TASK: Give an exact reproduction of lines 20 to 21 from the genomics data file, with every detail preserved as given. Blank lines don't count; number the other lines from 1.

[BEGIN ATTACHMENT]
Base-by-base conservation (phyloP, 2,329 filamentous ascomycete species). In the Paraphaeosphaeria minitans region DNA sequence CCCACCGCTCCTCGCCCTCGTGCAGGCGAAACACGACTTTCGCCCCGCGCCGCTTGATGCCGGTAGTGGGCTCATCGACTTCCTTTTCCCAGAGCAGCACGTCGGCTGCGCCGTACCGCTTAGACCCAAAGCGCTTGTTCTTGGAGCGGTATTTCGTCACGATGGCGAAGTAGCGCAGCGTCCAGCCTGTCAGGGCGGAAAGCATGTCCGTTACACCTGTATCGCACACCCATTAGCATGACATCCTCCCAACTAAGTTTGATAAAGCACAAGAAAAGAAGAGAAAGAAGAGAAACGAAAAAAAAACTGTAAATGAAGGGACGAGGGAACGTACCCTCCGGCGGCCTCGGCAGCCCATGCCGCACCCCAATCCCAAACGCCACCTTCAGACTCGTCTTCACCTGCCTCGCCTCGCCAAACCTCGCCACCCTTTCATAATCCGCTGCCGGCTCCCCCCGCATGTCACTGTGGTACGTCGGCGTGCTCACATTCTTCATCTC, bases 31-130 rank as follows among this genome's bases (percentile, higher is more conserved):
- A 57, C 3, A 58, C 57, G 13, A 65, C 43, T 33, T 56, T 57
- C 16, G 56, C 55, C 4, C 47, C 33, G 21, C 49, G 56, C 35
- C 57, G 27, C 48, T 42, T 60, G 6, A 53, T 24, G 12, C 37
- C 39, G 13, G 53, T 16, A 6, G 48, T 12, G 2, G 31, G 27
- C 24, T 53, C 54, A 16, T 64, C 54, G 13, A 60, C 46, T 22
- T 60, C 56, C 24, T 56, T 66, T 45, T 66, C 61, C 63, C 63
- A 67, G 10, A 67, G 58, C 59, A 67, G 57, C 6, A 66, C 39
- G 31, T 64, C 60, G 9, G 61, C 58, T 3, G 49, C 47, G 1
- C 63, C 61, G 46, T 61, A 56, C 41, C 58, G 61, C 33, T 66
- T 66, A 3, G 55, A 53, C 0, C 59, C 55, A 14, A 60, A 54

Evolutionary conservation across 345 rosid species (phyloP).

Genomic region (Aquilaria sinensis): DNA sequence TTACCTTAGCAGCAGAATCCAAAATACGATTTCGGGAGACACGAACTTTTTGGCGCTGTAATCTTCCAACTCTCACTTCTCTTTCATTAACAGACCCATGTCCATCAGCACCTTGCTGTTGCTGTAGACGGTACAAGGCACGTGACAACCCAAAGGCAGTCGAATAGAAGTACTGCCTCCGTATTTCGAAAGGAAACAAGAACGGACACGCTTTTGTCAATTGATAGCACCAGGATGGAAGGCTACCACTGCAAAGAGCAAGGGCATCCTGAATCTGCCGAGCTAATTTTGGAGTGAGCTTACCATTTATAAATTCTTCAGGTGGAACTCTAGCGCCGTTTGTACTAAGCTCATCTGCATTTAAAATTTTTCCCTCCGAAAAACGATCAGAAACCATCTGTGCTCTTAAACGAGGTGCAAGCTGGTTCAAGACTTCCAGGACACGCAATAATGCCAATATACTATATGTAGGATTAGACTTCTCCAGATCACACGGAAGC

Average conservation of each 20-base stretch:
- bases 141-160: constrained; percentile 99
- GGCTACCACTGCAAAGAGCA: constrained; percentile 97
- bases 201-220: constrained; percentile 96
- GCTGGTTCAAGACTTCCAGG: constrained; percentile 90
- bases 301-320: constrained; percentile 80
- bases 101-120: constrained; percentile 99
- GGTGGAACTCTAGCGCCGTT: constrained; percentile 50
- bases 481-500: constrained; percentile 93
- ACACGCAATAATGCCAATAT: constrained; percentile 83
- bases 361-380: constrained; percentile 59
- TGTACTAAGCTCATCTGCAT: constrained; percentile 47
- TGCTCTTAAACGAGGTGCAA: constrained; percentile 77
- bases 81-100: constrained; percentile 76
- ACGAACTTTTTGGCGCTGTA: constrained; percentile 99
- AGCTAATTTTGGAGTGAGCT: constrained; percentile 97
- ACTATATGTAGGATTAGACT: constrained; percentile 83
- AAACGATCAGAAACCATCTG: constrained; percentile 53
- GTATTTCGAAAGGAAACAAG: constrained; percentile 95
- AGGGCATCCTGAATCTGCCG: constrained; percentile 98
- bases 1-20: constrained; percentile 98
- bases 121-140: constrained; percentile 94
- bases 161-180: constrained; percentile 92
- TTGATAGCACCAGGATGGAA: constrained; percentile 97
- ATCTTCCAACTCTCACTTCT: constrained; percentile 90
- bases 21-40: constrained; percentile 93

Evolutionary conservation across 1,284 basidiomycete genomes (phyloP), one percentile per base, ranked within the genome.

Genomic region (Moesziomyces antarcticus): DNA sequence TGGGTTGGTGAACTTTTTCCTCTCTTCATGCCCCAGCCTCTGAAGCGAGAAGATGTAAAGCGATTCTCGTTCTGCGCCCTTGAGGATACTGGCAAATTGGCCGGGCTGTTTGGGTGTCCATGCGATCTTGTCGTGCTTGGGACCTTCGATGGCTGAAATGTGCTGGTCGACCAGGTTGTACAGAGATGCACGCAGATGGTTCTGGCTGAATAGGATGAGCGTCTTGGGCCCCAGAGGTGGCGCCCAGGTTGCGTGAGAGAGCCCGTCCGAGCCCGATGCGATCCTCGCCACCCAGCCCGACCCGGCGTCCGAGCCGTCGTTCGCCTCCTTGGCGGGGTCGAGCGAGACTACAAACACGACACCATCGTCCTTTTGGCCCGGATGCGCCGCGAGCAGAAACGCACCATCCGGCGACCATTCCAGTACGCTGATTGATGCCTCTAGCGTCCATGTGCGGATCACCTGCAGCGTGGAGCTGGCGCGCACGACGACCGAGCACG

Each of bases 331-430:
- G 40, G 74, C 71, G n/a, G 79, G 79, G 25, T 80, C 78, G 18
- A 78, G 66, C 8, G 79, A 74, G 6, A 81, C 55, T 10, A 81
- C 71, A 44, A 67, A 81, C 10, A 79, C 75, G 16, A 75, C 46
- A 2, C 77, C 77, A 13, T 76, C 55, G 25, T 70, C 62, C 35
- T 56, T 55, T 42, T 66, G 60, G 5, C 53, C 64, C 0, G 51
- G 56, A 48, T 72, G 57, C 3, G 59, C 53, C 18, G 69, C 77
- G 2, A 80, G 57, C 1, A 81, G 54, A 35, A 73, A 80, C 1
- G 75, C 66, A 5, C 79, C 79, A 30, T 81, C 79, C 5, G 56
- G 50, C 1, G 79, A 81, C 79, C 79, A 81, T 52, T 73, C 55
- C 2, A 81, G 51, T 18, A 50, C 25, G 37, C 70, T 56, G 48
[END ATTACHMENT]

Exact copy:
- bases 101-120: constrained; percentile 99
- GGTGGAACTCTAGCGCCGTT: constrained; percentile 50